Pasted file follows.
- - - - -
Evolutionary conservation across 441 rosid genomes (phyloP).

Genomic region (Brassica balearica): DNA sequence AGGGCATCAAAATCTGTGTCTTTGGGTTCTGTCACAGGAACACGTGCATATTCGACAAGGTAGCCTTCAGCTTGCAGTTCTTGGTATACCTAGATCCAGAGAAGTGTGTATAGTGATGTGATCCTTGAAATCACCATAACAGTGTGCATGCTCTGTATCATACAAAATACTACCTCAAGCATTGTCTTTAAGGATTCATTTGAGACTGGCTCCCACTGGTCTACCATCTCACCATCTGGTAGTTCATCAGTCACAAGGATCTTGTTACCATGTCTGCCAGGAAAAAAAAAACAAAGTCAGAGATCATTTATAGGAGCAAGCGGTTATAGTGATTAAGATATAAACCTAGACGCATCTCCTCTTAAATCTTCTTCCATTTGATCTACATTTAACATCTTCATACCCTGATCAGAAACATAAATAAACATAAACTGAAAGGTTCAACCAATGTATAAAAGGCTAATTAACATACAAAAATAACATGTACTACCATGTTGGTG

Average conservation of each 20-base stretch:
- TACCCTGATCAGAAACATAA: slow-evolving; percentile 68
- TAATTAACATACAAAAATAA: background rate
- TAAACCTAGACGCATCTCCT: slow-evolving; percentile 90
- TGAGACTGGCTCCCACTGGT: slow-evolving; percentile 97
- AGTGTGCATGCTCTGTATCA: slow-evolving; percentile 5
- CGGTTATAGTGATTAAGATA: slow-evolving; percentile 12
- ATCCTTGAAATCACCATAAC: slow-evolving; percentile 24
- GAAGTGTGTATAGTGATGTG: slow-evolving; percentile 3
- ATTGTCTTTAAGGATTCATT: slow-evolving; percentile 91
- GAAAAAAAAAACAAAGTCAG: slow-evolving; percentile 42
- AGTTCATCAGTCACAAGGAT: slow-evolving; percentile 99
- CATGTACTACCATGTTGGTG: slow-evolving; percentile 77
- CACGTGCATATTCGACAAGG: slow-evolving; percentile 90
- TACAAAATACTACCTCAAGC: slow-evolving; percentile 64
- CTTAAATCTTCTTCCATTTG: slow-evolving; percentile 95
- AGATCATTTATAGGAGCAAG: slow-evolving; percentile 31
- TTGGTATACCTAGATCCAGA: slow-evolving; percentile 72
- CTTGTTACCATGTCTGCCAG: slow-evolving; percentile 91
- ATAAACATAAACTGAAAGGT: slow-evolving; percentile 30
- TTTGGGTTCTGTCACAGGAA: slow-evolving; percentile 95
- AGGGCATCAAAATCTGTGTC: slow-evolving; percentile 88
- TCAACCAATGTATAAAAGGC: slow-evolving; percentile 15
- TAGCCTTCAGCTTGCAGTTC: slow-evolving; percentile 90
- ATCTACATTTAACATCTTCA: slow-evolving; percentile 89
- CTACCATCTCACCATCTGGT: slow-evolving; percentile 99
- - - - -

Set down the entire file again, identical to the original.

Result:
Evolutionary conservation across 441 rosid genomes (phyloP).

Genomic region (Brassica balearica): DNA sequence AGGGCATCAAAATCTGTGTCTTTGGGTTCTGTCACAGGAACACGTGCATATTCGACAAGGTAGCCTTCAGCTTGCAGTTCTTGGTATACCTAGATCCAGAGAAGTGTGTATAGTGATGTGATCCTTGAAATCACCATAACAGTGTGCATGCTCTGTATCATACAAAATACTACCTCAAGCATTGTCTTTAAGGATTCATTTGAGACTGGCTCCCACTGGTCTACCATCTCACCATCTGGTAGTTCATCAGTCACAAGGATCTTGTTACCATGTCTGCCAGGAAAAAAAAAACAAAGTCAGAGATCATTTATAGGAGCAAGCGGTTATAGTGATTAAGATATAAACCTAGACGCATCTCCTCTTAAATCTTCTTCCATTTGATCTACATTTAACATCTTCATACCCTGATCAGAAACATAAATAAACATAAACTGAAAGGTTCAACCAATGTATAAAAGGCTAATTAACATACAAAAATAACATGTACTACCATGTTGGTG

Average conservation of each 20-base stretch:
- TACCCTGATCAGAAACATAA: slow-evolving; percentile 68
- TAATTAACATACAAAAATAA: background rate
- TAAACCTAGACGCATCTCCT: slow-evolving; percentile 90
- TGAGACTGGCTCCCACTGGT: slow-evolving; percentile 97
- AGTGTGCATGCTCTGTATCA: slow-evolving; percentile 5
- CGGTTATAGTGATTAAGATA: slow-evolving; percentile 12
- ATCCTTGAAATCACCATAAC: slow-evolving; percentile 24
- GAAGTGTGTATAGTGATGTG: slow-evolving; percentile 3
- ATTGTCTTTAAGGATTCATT: slow-evolving; percentile 91
- GAAAAAAAAAACAAAGTCAG: slow-evolving; percentile 42
- AGTTCATCAGTCACAAGGAT: slow-evolving; percentile 99
- CATGTACTACCATGTTGGTG: slow-evolving; percentile 77
- CACGTGCATATTCGACAAGG: slow-evolving; percentile 90
- TACAAAATACTACCTCAAGC: slow-evolving; percentile 64
- CTTAAATCTTCTTCCATTTG: slow-evolving; percentile 95
- AGATCATTTATAGGAGCAAG: slow-evolving; percentile 31
- TTGGTATACCTAGATCCAGA: slow-evolving; percentile 72
- CTTGTTACCATGTCTGCCAG: slow-evolving; percentile 91
- ATAAACATAAACTGAAAGGT: slow-evolving; percentile 30
- TTTGGGTTCTGTCACAGGAA: slow-evolving; percentile 95
- AGGGCATCAAAATCTGTGTC: slow-evolving; percentile 88
- TCAACCAATGTATAAAAGGC: slow-evolving; percentile 15
- TAGCCTTCAGCTTGCAGTTC: slow-evolving; percentile 90
- ATCTACATTTAACATCTTCA: slow-evolving; percentile 89
- CTACCATCTCACCATCTGGT: slow-evolving; percentile 99